The sea could be very naughty – at one time our guard rails were flattened by the pounding of the waves. I remember HMS Keppel coming in to Scapa Flow with her wooden mast broken off above the funnel, and falling to one side in the foul weather. Her captain was deeply distressed at the damage she had taken.
At the Russian base there was one big ‘Red Army’ Hall for the Russian sailors’ entertainment. The sentries at that base were women and our seamen used to make jokes at them, but they didn’t bat an eyelid as they didn’t understand what was being said. They also had old men of 65-70 as guards there, and these got a regular supply of vodka as part of their allowance.
Poliarno was a desolate Russian submarine base, home to 9 subs and various motor fishing vessels which were used to escort them. The subs used to go out one by one up the Poliarno Strait and then return. They never seemed to go any further afield than that. I’m not sure what use they were.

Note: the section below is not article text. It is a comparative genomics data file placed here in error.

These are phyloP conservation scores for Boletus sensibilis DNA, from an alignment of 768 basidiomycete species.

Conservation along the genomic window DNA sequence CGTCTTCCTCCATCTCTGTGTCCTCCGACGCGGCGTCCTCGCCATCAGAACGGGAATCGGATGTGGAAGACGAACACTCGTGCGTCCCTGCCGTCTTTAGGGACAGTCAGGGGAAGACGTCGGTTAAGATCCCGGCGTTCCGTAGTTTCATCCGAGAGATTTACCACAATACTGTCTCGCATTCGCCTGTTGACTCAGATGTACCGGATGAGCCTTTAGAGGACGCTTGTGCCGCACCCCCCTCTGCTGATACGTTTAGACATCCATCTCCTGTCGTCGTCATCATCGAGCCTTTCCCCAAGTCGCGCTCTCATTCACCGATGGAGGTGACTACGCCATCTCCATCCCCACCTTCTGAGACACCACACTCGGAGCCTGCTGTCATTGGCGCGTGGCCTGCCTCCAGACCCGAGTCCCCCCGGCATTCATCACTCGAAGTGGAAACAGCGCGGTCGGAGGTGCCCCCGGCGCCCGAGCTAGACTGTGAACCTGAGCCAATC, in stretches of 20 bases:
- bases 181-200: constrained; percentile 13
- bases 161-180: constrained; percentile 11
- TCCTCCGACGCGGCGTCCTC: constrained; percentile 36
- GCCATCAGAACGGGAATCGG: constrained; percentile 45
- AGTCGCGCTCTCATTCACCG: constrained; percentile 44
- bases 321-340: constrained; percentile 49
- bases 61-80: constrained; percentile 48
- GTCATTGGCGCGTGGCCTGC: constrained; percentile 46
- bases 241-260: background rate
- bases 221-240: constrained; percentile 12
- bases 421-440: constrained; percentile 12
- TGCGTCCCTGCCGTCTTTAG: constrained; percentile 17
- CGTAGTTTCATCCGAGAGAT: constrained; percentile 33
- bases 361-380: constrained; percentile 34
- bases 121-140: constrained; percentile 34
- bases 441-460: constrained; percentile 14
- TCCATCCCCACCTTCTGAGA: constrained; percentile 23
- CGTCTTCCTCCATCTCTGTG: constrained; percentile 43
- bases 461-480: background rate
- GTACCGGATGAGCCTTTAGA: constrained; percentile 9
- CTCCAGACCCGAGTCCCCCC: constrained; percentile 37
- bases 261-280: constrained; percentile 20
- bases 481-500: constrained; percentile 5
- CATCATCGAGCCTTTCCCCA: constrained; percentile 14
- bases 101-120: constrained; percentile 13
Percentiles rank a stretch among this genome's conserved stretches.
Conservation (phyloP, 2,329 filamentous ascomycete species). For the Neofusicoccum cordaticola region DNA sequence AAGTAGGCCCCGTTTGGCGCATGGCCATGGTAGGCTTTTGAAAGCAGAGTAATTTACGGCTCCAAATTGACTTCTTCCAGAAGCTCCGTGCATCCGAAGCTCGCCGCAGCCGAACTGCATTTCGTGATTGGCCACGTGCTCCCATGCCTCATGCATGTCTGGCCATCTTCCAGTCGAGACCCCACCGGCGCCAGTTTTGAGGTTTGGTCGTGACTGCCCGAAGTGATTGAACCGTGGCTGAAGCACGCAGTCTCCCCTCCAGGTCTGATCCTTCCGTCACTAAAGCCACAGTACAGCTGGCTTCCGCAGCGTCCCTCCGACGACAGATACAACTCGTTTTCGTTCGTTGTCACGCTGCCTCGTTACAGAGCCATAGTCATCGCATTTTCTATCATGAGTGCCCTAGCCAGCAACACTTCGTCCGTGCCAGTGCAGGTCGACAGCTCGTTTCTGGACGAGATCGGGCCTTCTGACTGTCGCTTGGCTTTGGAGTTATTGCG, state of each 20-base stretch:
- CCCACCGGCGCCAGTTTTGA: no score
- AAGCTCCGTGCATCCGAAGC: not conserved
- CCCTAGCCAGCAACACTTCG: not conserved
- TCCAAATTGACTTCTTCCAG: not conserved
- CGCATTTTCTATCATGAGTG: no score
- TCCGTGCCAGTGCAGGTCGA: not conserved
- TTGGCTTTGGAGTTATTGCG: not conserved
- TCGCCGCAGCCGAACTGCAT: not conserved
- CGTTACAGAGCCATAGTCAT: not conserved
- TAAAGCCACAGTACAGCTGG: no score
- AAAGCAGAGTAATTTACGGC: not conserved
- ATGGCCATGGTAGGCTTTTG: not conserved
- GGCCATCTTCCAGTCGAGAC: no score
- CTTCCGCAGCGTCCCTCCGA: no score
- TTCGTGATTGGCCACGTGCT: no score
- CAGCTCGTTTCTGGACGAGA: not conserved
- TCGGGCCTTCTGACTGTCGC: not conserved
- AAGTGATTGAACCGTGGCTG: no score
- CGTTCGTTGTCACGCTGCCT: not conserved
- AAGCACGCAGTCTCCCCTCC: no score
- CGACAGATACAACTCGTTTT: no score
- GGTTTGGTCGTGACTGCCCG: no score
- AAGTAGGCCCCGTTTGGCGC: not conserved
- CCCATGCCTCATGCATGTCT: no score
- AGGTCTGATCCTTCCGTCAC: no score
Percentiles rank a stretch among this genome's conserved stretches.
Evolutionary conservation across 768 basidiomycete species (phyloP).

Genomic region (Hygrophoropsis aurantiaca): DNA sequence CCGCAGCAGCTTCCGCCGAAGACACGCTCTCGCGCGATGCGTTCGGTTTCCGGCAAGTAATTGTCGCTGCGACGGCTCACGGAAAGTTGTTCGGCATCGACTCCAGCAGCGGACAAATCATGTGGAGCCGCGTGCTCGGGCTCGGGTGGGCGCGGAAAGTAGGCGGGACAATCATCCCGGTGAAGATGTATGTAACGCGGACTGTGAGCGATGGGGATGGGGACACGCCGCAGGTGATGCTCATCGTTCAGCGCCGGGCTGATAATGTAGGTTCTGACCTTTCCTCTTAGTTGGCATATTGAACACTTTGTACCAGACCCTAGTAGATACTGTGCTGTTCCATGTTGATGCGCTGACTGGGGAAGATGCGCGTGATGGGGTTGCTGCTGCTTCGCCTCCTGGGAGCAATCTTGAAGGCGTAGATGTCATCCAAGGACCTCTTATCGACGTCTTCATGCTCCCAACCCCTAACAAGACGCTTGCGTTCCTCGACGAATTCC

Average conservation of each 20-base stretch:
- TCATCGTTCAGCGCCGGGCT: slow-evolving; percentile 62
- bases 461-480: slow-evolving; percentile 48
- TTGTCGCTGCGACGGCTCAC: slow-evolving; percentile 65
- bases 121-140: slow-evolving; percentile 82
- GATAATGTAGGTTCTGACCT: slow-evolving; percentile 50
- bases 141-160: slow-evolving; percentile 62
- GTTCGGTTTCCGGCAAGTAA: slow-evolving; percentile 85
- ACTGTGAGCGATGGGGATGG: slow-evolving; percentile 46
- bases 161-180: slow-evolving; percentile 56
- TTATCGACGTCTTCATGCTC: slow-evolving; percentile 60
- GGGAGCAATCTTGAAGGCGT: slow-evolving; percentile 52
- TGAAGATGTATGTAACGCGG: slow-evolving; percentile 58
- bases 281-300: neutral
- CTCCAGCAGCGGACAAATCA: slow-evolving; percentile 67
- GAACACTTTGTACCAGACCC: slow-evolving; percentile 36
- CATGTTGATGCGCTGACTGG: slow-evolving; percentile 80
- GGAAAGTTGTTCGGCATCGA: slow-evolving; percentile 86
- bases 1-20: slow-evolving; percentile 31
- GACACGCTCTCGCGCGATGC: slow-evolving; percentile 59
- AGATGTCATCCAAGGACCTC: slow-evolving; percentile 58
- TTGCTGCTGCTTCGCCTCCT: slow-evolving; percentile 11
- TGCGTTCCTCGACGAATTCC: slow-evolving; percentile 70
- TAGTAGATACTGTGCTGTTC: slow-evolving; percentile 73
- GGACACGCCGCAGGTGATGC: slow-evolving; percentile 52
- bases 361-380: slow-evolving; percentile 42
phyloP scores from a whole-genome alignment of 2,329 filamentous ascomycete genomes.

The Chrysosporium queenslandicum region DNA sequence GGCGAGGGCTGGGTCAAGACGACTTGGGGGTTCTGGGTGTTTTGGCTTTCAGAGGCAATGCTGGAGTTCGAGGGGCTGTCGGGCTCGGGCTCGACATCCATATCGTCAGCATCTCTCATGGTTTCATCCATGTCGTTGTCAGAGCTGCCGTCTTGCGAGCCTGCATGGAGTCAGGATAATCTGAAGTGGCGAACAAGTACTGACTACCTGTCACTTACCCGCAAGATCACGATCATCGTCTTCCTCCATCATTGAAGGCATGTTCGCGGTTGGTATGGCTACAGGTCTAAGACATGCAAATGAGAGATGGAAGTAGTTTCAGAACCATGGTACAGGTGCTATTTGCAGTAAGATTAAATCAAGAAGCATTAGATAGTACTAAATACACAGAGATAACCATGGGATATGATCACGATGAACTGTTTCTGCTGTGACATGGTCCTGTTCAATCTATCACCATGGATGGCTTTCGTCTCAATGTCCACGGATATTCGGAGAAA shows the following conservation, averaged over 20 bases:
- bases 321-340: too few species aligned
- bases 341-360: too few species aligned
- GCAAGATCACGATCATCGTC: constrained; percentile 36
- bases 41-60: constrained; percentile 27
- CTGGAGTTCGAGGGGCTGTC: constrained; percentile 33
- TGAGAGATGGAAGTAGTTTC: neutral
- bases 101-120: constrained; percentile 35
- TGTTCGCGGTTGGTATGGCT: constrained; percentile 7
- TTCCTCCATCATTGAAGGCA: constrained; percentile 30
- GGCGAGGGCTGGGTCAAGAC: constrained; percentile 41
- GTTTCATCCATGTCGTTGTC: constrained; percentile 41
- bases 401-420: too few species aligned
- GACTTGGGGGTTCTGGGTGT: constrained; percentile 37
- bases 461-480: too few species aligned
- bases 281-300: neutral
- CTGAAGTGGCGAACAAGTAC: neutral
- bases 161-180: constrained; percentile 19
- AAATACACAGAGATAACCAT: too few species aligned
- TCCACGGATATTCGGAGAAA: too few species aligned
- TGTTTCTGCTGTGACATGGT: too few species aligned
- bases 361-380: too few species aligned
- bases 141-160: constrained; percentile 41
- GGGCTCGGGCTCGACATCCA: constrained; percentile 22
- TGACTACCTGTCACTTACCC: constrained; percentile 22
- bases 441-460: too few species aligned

Poliarno was in the district of Murmansk. And there was a youngster there who knew more about Scotland than we did, as he had lived there for a while.
On our way back to Scapa Flow from Russia, our flotilla lost 2 ships, the Lapwing and one other bird-class frigate, to German submarines. Unfortunately, we couldn’t stop for survivors because of the subs.
Most of the people who were the real heroes are dead – those who made a choice about taking a risk. Mostly you just acted on impulse and got on with it. I remember one occasion when a gun misfired and the Gunnery Officer gave the “clear gun” order. This meant that the gun layer had to open the breach to release the unfixed ammunition. I was the Communications Officer and, as I was wearing headphones, I had to catch the unexploded canister which was red hot and throw it over the side. We then had to put in a star shell charge to clear the gun.